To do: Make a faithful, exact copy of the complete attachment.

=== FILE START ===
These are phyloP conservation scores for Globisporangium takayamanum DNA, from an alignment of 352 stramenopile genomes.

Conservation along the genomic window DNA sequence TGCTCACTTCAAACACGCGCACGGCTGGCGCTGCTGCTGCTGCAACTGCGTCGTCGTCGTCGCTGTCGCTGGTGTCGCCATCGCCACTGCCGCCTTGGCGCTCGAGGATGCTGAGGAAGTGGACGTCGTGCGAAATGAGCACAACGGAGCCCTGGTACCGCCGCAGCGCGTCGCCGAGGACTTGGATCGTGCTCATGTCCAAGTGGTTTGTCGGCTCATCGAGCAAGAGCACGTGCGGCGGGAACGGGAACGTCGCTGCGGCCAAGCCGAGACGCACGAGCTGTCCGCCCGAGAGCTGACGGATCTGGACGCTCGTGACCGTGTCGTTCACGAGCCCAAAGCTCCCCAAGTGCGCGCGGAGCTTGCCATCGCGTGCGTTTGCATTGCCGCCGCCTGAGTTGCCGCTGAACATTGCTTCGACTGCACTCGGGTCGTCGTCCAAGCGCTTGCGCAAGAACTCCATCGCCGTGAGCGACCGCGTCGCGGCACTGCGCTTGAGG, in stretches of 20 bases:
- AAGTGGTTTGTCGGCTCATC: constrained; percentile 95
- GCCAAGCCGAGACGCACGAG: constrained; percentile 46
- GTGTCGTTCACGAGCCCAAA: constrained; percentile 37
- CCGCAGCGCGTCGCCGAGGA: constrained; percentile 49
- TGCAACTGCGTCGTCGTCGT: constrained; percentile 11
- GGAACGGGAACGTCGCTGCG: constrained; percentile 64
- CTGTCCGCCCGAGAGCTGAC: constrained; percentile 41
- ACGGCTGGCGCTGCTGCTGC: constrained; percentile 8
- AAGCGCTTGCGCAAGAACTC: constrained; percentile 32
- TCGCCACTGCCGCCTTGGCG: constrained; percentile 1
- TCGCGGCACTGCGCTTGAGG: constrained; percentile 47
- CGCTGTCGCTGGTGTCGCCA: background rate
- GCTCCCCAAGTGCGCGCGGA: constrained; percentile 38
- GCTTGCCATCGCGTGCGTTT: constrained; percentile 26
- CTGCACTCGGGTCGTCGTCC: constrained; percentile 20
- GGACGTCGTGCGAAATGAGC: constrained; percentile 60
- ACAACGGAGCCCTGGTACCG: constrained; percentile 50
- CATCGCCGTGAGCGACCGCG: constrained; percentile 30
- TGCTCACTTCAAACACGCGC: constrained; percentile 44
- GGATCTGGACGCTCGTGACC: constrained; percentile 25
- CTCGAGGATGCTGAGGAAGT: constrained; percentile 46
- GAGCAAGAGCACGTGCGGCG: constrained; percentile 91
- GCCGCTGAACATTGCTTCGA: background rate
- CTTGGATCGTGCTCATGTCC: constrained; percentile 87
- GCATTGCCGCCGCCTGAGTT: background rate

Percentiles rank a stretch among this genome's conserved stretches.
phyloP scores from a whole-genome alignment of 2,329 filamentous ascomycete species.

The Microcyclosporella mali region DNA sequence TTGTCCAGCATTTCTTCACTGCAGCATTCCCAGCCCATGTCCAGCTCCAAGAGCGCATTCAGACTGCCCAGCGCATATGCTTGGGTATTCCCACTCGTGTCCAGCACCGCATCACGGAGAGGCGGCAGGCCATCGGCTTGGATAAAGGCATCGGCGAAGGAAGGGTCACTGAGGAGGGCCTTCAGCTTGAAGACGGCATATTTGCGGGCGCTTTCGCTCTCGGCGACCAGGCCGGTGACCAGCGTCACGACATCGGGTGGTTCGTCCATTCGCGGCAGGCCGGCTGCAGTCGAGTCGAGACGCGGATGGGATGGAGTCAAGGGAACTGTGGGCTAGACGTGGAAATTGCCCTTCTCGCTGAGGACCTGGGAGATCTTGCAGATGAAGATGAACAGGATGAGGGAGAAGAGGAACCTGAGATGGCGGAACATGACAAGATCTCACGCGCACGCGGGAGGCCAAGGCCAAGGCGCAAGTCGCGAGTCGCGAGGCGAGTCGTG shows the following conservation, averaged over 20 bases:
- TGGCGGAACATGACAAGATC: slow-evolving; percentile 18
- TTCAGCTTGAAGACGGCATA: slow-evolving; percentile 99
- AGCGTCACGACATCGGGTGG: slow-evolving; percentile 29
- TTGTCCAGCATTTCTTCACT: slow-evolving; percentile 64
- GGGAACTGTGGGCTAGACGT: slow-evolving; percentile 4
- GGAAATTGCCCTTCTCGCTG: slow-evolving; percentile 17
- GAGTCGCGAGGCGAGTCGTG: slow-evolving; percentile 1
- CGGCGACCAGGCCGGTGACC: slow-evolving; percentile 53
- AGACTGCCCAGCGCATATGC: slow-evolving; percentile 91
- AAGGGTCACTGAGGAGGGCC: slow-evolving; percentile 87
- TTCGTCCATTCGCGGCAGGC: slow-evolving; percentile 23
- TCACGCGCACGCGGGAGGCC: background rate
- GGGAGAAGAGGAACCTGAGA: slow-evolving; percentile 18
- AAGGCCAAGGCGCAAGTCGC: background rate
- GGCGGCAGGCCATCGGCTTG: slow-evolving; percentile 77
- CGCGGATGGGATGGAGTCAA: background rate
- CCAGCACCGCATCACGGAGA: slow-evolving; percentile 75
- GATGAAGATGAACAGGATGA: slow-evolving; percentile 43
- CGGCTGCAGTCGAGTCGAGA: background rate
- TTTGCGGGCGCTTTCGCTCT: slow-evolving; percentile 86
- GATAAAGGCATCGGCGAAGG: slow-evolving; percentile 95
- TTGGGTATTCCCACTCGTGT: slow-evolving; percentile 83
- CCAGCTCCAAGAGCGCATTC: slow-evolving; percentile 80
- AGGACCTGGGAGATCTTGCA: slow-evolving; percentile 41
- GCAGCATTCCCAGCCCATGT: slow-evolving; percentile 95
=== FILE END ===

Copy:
These are phyloP conservation scores for Globisporangium takayamanum DNA, from an alignment of 352 stramenopile genomes.

Conservation along the genomic window DNA sequence TGCTCACTTCAAACACGCGCACGGCTGGCGCTGCTGCTGCTGCAACTGCGTCGTCGTCGTCGCTGTCGCTGGTGTCGCCATCGCCACTGCCGCCTTGGCGCTCGAGGATGCTGAGGAAGTGGACGTCGTGCGAAATGAGCACAACGGAGCCCTGGTACCGCCGCAGCGCGTCGCCGAGGACTTGGATCGTGCTCATGTCCAAGTGGTTTGTCGGCTCATCGAGCAAGAGCACGTGCGGCGGGAACGGGAACGTCGCTGCGGCCAAGCCGAGACGCACGAGCTGTCCGCCCGAGAGCTGACGGATCTGGACGCTCGTGACCGTGTCGTTCACGAGCCCAAAGCTCCCCAAGTGCGCGCGGAGCTTGCCATCGCGTGCGTTTGCATTGCCGCCGCCTGAGTTGCCGCTGAACATTGCTTCGACTGCACTCGGGTCGTCGTCCAAGCGCTTGCGCAAGAACTCCATCGCCGTGAGCGACCGCGTCGCGGCACTGCGCTTGAGG, in stretches of 20 bases:
- AAGTGGTTTGTCGGCTCATC: constrained; percentile 95
- GCCAAGCCGAGACGCACGAG: constrained; percentile 46
- GTGTCGTTCACGAGCCCAAA: constrained; percentile 37
- CCGCAGCGCGTCGCCGAGGA: constrained; percentile 49
- TGCAACTGCGTCGTCGTCGT: constrained; percentile 11
- GGAACGGGAACGTCGCTGCG: constrained; percentile 64
- CTGTCCGCCCGAGAGCTGAC: constrained; percentile 41
- ACGGCTGGCGCTGCTGCTGC: constrained; percentile 8
- AAGCGCTTGCGCAAGAACTC: constrained; percentile 32
- TCGCCACTGCCGCCTTGGCG: constrained; percentile 1
- TCGCGGCACTGCGCTTGAGG: constrained; percentile 47
- CGCTGTCGCTGGTGTCGCCA: background rate
- GCTCCCCAAGTGCGCGCGGA: constrained; percentile 38
- GCTTGCCATCGCGTGCGTTT: constrained; percentile 26
- CTGCACTCGGGTCGTCGTCC: constrained; percentile 20
- GGACGTCGTGCGAAATGAGC: constrained; percentile 60
- ACAACGGAGCCCTGGTACCG: constrained; percentile 50
- CATCGCCGTGAGCGACCGCG: constrained; percentile 30
- TGCTCACTTCAAACACGCGC: constrained; percentile 44
- GGATCTGGACGCTCGTGACC: constrained; percentile 25
- CTCGAGGATGCTGAGGAAGT: constrained; percentile 46
- GAGCAAGAGCACGTGCGGCG: constrained; percentile 91
- GCCGCTGAACATTGCTTCGA: background rate
- CTTGGATCGTGCTCATGTCC: constrained; percentile 87
- GCATTGCCGCCGCCTGAGTT: background rate

Percentiles rank a stretch among this genome's conserved stretches.
phyloP scores from a whole-genome alignment of 2,329 filamentous ascomycete species.

The Microcyclosporella mali region DNA sequence TTGTCCAGCATTTCTTCACTGCAGCATTCCCAGCCCATGTCCAGCTCCAAGAGCGCATTCAGACTGCCCAGCGCATATGCTTGGGTATTCCCACTCGTGTCCAGCACCGCATCACGGAGAGGCGGCAGGCCATCGGCTTGGATAAAGGCATCGGCGAAGGAAGGGTCACTGAGGAGGGCCTTCAGCTTGAAGACGGCATATTTGCGGGCGCTTTCGCTCTCGGCGACCAGGCCGGTGACCAGCGTCACGACATCGGGTGGTTCGTCCATTCGCGGCAGGCCGGCTGCAGTCGAGTCGAGACGCGGATGGGATGGAGTCAAGGGAACTGTGGGCTAGACGTGGAAATTGCCCTTCTCGCTGAGGACCTGGGAGATCTTGCAGATGAAGATGAACAGGATGAGGGAGAAGAGGAACCTGAGATGGCGGAACATGACAAGATCTCACGCGCACGCGGGAGGCCAAGGCCAAGGCGCAAGTCGCGAGTCGCGAGGCGAGTCGTG shows the following conservation, averaged over 20 bases:
- TGGCGGAACATGACAAGATC: slow-evolving; percentile 18
- TTCAGCTTGAAGACGGCATA: slow-evolving; percentile 99
- AGCGTCACGACATCGGGTGG: slow-evolving; percentile 29
- TTGTCCAGCATTTCTTCACT: slow-evolving; percentile 64
- GGGAACTGTGGGCTAGACGT: slow-evolving; percentile 4
- GGAAATTGCCCTTCTCGCTG: slow-evolving; percentile 17
- GAGTCGCGAGGCGAGTCGTG: slow-evolving; percentile 1
- CGGCGACCAGGCCGGTGACC: slow-evolving; percentile 53
- AGACTGCCCAGCGCATATGC: slow-evolving; percentile 91
- AAGGGTCACTGAGGAGGGCC: slow-evolving; percentile 87
- TTCGTCCATTCGCGGCAGGC: slow-evolving; percentile 23
- TCACGCGCACGCGGGAGGCC: background rate
- GGGAGAAGAGGAACCTGAGA: slow-evolving; percentile 18
- AAGGCCAAGGCGCAAGTCGC: background rate
- GGCGGCAGGCCATCGGCTTG: slow-evolving; percentile 77
- CGCGGATGGGATGGAGTCAA: background rate
- CCAGCACCGCATCACGGAGA: slow-evolving; percentile 75
- GATGAAGATGAACAGGATGA: slow-evolving; percentile 43
- CGGCTGCAGTCGAGTCGAGA: background rate
- TTTGCGGGCGCTTTCGCTCT: slow-evolving; percentile 86
- GATAAAGGCATCGGCGAAGG: slow-evolving; percentile 95
- TTGGGTATTCCCACTCGTGT: slow-evolving; percentile 83
- CCAGCTCCAAGAGCGCATTC: slow-evolving; percentile 80
- AGGACCTGGGAGATCTTGCA: slow-evolving; percentile 41
- GCAGCATTCCCAGCCCATGT: slow-evolving; percentile 95